RBI had said on August 30 that as much as 99 per cent of the junked Rs 500 and Rs 1,000 notes have returned to the banking system.
Kolkata: Former deputy governor of Reserve Bank of India S S Mundra on Tuesday said the expectation that a good portion of money might not come back into the banking system due to demonetisation did not happen.
"Earlier, there was an expectation that a good portion of the money might not come back into the system owing to demonetisation. But that has not happened," Mundra, who retired from RBI in July 2017, told reporters on the sidelines of Bengal Chamber of Commerce and Industry's annual general meeting here.
The Central bank had said on August 30 that as much as 99 per cent of the junked Rs 500 and Rs 1,000 notes have returned to the banking system, following the demonetisation exercise in November last year.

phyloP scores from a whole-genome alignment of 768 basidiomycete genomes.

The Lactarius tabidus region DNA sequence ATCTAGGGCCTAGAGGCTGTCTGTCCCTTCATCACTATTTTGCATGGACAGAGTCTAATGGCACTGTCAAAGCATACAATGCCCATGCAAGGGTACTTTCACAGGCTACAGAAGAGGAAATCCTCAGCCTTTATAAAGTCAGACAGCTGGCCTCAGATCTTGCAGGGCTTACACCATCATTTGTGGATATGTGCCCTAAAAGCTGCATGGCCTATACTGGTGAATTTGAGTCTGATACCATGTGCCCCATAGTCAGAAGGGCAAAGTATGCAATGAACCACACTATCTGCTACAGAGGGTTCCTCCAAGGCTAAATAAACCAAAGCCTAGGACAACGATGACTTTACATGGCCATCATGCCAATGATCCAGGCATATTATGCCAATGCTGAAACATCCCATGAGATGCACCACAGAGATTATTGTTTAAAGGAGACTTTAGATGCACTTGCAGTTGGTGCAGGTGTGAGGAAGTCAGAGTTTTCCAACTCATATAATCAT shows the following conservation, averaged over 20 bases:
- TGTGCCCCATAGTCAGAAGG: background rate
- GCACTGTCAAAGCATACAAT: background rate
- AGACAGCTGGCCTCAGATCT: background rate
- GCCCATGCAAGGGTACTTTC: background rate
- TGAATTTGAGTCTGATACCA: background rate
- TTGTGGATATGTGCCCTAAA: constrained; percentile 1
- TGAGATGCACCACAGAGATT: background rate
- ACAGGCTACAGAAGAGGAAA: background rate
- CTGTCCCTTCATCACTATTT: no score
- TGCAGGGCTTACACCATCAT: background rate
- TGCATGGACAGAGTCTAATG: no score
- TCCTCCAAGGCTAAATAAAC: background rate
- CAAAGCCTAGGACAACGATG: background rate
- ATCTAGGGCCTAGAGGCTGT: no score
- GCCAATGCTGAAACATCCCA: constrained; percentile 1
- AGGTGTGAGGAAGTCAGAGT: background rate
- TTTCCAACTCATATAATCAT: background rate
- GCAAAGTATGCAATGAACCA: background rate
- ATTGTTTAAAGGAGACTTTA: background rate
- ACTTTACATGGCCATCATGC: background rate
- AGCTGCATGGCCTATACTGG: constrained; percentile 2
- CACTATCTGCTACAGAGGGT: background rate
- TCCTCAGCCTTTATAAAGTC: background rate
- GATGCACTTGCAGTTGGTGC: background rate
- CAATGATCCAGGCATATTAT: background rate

"But, the good thing is that the money has come back to the financial system and has also generated a lot of data points, which will be of use," Mundra said.
Questioned about the rationale of the note ban, he said, "I think the intent for this exercise is not for the first time, and will not also be for the last time. The question is about the modality".
Asked whether the short-term pains of demonetisation would get outweighed by its long-term benefits, he said, "Only time can tell".
Mundra said that despite the Central bank needing more time and preparedness, the RBI and other banks had put their best put forward in dealing with the situation of the note ban.
The positive offshoots of demonetisation are digitisation, better tax compliance and the availability of more resources.